For instance, in the Argentinian market, translating ‘listen to your heart’ to ‘hazle caso a tu corazón’ would sound robotic and cold to that population.
Instead, they should use the Rioplatense Spanish version ‘hacéle caso a tu corazón’.
Also Read: The Top Languages Spoken in California
Research and Look for Specific Terminology
Inexperienced translators usually jump right in and start translating without doing any research.
But as you might have noticed, Latin America is filled with different cultures, ethnicities, customs, morals, and beliefs, thus forming a complex region that should receive the appropriate translation approach.
If you are not a native speaker of the target country, your translation process should include research and look for specific terminology.
For instance, if you are dealing with tourism, you should first research the institutions’ names and places to see if they have an official translation or if they should be kept in the original language.
An example where specific terminology applies is identity documents. Venezuelans and Panamanians call their ID ‘cédula de identidad’, while Colombians call it ‘cédula de ciudadanía’. Argentinians and Peruvians on the other hand, call it ‘documento nacional de identidad’.
Don’t Forget about other Languages
Spanish might be the most widely spoken language in Latin America, but did you know Brazilian Portuguese has the most speakers?
Brazil’s giant economy, topped with a population of over 200 million, is enough to justify the importance of website translation for this region.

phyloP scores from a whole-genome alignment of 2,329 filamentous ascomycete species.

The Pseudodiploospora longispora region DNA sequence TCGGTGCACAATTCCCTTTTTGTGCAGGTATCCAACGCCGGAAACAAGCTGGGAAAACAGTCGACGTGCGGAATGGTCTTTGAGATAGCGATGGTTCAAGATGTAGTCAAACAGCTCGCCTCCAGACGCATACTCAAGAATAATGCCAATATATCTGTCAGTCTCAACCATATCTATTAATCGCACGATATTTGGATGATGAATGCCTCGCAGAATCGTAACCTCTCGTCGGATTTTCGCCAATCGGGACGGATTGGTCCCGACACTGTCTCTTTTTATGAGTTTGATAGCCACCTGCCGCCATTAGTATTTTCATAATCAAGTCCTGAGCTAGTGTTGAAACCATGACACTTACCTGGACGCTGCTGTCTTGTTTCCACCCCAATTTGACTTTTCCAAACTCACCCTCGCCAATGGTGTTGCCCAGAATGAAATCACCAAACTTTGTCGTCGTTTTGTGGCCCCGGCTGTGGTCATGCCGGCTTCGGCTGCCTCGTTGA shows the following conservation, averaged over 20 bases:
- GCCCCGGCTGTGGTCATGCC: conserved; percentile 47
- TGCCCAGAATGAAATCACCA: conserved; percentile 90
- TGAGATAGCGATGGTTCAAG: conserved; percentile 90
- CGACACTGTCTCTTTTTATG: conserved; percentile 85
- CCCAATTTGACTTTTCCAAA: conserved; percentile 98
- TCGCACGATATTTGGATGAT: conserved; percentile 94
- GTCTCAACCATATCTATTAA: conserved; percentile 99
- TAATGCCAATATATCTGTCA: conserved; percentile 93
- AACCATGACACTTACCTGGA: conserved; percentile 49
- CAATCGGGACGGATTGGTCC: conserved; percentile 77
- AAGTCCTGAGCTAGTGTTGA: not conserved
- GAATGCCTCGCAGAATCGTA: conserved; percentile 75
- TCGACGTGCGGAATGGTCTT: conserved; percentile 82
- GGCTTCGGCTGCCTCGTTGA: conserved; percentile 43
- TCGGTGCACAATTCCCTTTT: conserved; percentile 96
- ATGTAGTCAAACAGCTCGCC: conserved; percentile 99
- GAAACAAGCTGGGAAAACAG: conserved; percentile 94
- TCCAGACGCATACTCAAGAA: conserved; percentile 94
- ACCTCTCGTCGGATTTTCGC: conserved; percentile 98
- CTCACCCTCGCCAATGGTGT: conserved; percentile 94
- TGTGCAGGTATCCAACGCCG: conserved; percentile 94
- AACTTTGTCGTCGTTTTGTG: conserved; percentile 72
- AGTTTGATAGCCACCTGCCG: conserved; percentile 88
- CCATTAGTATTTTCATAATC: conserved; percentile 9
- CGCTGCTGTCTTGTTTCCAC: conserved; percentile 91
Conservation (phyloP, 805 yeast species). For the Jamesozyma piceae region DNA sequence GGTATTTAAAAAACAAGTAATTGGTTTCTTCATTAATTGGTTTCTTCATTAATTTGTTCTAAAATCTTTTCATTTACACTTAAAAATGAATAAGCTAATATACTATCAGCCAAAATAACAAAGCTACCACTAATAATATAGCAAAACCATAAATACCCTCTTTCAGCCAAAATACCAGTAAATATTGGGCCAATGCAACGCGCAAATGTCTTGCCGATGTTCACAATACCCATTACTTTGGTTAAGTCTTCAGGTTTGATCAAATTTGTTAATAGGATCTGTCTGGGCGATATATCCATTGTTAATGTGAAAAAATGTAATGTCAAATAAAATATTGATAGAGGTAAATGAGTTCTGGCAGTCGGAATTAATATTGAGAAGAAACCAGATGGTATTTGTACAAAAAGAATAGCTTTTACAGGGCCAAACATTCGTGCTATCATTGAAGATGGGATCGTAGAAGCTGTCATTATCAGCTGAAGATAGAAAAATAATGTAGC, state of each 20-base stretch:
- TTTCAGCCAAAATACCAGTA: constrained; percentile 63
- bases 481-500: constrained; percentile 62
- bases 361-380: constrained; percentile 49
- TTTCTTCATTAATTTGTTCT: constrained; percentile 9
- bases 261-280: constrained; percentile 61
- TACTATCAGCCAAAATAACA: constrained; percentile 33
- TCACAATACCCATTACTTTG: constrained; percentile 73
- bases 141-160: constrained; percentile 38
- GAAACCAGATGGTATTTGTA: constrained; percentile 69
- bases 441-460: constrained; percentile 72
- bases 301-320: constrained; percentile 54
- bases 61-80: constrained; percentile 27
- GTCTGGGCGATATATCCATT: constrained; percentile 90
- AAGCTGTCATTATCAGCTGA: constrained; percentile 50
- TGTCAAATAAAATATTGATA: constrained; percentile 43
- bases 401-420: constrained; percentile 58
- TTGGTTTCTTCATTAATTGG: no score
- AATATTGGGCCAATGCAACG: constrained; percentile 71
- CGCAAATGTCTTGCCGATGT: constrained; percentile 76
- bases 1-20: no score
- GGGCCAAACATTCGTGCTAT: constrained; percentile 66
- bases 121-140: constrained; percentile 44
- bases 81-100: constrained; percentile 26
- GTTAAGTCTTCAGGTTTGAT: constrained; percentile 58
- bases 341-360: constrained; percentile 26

And just like European and Latin American Spanish, Portuguese spoken in Brazil is significantly different than the one spoken in Portugal.
The right translator for this job should be aware of this difference and ideally be from Brazil.
Spanish and Portuguese are by far the most spoken languages in Latin America; however, other colonial languages are official in some countries. For instance, French is the official language in French Guiana, and Dutch is the official language in Suriname.
Latin America is a fast-growing market full of business opportunities. Investing in website translation for this region is a proven method to make your product or brand know, increase your traffic, and boost your revenue.
When tackling Latin America, the most crucial factor for achieving greatness is to find translators with experience and knowledge on the minute but relevant intricacies of the region.
If you are just starting out on a limited budget, the best approach can be to decide which country is your most important market. This can be based on research or previous experience.
Alternatively, you can pick the countries with the largest population. You can then translate and localize your website for this market.
Once business picks up, you can create different versions of your site for the different countries in Latin America.
We have native translators from every country in South America. We can help you adapt your content in every dialect of Spanish so it resonates with your target audience.
Get in touch with us here.